Parties around the world continue to express their support for Ukraine as war there rages on. This has ranged from giant conglomerates such as McDonalds, Pepsi and Boeing to non-corporate outfits, like the largest healthcare union in the United States, United Healthcare Workers East. Even niche Reddit communities are taking part. Actions include statements of support, boycotting of Russian businesses, funding to Ukrainian organizations, and outright permitting calls for violence against Russians by Facebook and Instagram. When Lithuania refused to ship COVID vaccines to Bangladesh for not withdrawing support for Russia, it was hailed as a success by some internet users.
Meanwhile, backing Ukraine has also grown in our own additive manufacturing (AM) sector. After EOS and Zortrax decided to end business with the country, a contingent of companies in the industry issued a statement saying that they would no longer work with Russian customers and partners. Seven of them are actually EOS related, including EOS. AM Ventures, the VC fund of the company’s Langer family, is listed as are several of its investments: 3YOURMIND, DyeMansion, Incus, Headmade Materials, Cubicure, and Spectroplast.
While the humanitarian efforts spread on social media, it’s worthwhile to consider the actual economic effects of the boycott. There is obviously a precedent for the effectiveness of large-scale boycotts of national economies. Though South Africa imposed apartheid from 1948 onward, it took nearly 40 years for countries in the West to cut ties with the violently racist state. Even despite embargoes, U.S. and British intelligence continued to sell arms to South Africa to fight their colonial wars across the continent. The boycott and divestment campaign against the country didn’t gain traction until major Western nations, such as the U.S., got involved beginning in 1984. As South Africa experienced increasing capital flight, the exchange rate of the nation’s currency plummeted, rendering imports grossly more expensive and resulting in inflation rates of 12-15 percent annually.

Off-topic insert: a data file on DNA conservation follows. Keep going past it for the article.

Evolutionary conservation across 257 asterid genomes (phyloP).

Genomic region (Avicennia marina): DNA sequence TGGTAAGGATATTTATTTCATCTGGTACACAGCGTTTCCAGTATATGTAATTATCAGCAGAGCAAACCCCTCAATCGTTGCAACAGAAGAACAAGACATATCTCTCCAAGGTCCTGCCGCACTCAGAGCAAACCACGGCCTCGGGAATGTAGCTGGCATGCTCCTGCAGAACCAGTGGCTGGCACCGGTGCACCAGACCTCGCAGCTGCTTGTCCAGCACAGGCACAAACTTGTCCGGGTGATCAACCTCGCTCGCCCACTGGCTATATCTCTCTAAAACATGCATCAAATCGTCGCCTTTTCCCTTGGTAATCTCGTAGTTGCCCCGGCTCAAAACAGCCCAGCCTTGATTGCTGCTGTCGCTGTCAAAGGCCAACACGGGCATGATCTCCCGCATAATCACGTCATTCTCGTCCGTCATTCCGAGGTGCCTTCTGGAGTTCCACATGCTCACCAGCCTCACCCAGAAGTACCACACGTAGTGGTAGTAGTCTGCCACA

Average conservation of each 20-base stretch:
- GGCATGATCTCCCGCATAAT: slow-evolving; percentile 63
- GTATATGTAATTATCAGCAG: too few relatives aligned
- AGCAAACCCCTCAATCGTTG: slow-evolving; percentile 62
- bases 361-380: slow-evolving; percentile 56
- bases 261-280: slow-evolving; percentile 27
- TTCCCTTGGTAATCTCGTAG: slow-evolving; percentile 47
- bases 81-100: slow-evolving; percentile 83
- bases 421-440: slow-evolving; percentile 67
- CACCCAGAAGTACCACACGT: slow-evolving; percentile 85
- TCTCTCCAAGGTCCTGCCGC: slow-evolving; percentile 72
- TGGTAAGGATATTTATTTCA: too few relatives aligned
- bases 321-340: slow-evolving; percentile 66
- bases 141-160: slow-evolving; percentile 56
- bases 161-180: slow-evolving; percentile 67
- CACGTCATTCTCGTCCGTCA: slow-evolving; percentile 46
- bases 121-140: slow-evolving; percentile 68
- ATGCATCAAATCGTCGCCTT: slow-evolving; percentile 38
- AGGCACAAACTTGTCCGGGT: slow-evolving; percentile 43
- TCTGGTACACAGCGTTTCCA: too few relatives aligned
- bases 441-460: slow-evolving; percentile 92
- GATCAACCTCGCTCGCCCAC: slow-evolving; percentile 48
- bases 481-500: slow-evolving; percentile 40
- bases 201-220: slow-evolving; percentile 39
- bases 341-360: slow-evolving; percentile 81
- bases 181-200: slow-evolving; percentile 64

Now that we’ve seen numerous powerful countries and transnational corporations cut ties with Russia, we can expect to see similar effects occur in the Federation’s economy. For additive, this may mean a significant weakening of the nation’s 3D printing program, which only began in earnest in 2020. Russia’s National nuclear company, Rosatom, established a significant roadmap for developing just about every additive manufacturing technology we’re used to at a rapid pace. This began with laser powder bed fusion (PBF) machines for metal components and was set to grow to include electron beam PBF as well as directed energy deposition for large scale metal parts. The goal, according to Rosatom’s newly founded additive subsidiary, RusAT, was to free the nation from relying on imports for AM equipment, particularly during supply chain struggles similar to those created by COVID.